‘My answer to parents who tell me their child might become a leading footballer or athlete is that they are putting them at risk of serious injury or closer to the world of performance-enhancing drugs.

‘I ask them: “Are you happy about that?” and they say: “It won’t happen to my child”.

‘To which I reply: “But it goes with the territory”. The cheats are very often those at the top.

Ellis Cashmore says there is little proof that the Olympic Games create any kind of meaningful sporting legacy

‘Do we want to churn out one-dimensional characters who leave no stone unturned in pursuit of excellence?’

 

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Athletes Can Set a Better Example for Our Kids

January 22, 2014

 

bird

I don’t buy into the expectation that all athletes have a duty to be role models for their fans. I think ideally every person, from every walk of life, should try to be a role model. There is no reason why athletes should be more responsible for their behaviour than anyone else.

But surely, the least they can do is show some humility and sportsmanship. I’m not asking for a perfect personal life or abstinence from alcohol, just the very basic adherence to mature civilized conduct on their field of play.

I accept that when you are young, have too much downtime and are idolised and hounded by fans, you are likely to find it hard to forever make the right decisions. But there is no excuse for unsportsmanlike conduct.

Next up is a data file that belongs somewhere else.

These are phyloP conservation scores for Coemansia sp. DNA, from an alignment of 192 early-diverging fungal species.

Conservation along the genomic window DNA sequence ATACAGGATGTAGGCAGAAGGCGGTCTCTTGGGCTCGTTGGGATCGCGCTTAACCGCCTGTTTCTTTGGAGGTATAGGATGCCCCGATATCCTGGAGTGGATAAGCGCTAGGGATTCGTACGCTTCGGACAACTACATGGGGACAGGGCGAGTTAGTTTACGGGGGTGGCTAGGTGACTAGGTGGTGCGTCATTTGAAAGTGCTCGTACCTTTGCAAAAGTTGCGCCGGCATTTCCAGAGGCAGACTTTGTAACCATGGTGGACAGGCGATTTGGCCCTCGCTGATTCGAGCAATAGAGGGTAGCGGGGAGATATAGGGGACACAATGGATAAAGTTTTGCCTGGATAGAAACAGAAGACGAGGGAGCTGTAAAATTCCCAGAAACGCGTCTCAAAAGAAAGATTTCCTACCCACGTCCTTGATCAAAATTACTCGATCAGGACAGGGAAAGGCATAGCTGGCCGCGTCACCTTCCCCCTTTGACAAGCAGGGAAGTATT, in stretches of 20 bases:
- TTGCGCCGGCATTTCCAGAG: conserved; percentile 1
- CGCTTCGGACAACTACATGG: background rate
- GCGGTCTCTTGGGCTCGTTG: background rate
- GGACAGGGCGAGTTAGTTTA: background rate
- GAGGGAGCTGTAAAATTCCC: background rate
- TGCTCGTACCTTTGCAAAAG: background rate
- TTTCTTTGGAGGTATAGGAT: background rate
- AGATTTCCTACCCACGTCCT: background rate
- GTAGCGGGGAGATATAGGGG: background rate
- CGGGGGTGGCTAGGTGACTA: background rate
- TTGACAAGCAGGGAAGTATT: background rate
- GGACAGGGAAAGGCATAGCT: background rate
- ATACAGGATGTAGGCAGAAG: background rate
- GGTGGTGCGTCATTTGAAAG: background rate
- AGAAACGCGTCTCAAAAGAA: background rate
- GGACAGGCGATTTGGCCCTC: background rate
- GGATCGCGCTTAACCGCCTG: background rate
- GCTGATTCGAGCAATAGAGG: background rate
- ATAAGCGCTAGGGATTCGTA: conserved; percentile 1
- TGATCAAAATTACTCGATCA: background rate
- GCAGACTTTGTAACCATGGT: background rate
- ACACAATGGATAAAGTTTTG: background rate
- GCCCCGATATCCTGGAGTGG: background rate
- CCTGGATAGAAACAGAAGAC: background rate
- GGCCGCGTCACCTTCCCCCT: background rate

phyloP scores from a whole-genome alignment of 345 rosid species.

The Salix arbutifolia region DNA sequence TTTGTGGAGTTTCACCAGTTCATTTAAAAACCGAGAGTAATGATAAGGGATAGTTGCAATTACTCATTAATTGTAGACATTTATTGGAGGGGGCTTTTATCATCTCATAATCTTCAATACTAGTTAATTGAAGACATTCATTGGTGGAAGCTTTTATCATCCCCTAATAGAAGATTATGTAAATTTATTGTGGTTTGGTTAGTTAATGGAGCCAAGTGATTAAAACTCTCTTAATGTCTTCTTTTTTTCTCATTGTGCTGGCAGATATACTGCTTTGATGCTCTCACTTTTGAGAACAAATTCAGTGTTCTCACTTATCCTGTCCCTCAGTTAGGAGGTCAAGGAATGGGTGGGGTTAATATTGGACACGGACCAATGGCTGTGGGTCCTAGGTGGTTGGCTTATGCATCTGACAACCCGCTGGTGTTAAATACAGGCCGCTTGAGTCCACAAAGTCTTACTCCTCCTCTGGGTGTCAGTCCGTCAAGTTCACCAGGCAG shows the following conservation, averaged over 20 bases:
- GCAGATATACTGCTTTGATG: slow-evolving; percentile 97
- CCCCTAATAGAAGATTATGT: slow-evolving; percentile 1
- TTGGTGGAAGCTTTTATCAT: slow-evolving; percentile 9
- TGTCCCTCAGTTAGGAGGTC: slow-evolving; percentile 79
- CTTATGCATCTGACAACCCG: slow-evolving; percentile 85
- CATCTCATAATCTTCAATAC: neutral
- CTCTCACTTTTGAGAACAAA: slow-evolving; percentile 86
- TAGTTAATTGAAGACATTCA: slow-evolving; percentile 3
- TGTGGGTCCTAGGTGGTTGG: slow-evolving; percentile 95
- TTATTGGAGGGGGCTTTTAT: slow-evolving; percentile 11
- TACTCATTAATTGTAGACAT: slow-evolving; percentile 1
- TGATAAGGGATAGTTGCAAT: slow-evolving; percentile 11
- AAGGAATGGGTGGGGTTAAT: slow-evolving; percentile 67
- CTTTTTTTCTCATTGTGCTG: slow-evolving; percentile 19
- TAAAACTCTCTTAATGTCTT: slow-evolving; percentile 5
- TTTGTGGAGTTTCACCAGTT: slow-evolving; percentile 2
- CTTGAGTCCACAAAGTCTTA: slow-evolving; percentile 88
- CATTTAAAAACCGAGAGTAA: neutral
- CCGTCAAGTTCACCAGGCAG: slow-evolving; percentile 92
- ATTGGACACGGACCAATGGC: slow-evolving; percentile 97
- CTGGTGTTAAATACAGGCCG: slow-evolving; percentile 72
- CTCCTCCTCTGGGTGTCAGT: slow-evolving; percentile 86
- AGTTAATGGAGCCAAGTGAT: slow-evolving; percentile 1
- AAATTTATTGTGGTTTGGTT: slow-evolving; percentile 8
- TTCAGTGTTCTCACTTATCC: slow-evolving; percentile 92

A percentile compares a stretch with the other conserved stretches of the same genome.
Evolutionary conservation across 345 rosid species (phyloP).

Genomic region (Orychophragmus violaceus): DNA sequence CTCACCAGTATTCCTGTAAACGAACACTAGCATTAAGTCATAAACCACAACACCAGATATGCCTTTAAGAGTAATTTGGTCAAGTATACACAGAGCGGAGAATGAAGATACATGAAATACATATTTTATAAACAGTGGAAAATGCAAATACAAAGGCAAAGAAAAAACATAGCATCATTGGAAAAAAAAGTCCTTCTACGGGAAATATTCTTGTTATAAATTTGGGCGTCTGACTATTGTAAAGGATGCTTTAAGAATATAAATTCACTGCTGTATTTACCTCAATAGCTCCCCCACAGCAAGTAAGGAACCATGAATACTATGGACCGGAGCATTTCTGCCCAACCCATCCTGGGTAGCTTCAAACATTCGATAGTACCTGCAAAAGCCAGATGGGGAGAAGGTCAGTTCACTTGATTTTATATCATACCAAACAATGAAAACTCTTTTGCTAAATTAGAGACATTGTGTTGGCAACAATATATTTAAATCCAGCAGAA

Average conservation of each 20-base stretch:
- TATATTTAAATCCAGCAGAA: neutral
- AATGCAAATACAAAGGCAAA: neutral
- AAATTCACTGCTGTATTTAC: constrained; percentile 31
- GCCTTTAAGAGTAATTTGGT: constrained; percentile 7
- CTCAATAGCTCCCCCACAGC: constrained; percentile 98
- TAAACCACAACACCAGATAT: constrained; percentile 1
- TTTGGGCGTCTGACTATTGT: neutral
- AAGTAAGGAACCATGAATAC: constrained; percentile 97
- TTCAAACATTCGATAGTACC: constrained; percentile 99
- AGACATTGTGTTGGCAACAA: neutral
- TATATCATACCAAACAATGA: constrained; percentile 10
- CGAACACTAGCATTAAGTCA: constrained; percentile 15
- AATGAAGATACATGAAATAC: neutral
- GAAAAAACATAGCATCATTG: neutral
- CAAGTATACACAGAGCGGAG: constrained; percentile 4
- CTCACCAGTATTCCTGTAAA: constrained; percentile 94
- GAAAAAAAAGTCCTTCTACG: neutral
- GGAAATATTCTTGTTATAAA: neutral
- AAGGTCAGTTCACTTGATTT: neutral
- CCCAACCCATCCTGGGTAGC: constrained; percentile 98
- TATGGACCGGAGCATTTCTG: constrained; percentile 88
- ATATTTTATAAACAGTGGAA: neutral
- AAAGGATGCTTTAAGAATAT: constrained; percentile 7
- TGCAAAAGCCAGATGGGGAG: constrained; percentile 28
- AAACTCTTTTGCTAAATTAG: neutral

Below are two examples of behaviours that our kids really shouldn’t be exposed to:

 

 

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YouTube Clip of High School Student Getting Slapped by Teacher

September 21, 2013

 

 

I hope all those misguided souls that believe that the answer to the behavioural problem in our schools is to allow teachers to engage in physical violence watch the video above.

Teachers should never be trusted to meter out physical punishment and it is abhorrent that Western democratic countries still allow this awful practice.

 

Click on the link to read 19 US States Still Allow Corporal Punishment in their Classrooms

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Two High School Athletes Brawl During Race (Video)

January 10, 2013

This clip will no doubt go viral and showcase for our young and impressionable an example of bad sportsmanship at its worst:

Two high school athletes took the term ‘fight to the finish’ literally when they sparked a mass brawl during a relay race in New York City.

The athletes from Thomas Jefferson High School in Brooklyn and Mount Vernon High School in suburban Westchester County were competing in the Hispanic Games last weekend.

As the two unnamed players came into the home straight to exchange their batons, they got tangled up together and ended up both running off the track.

Punches began to fly and in seconds, the rest of their respective teams joined in the fight.

The row took place during a heat for the relay race at the Hispanic Games, one of the largest track meets in the nation.

Some 6,000 high school athletes from 300 schools attended the meet at the Armory Track in Harlem.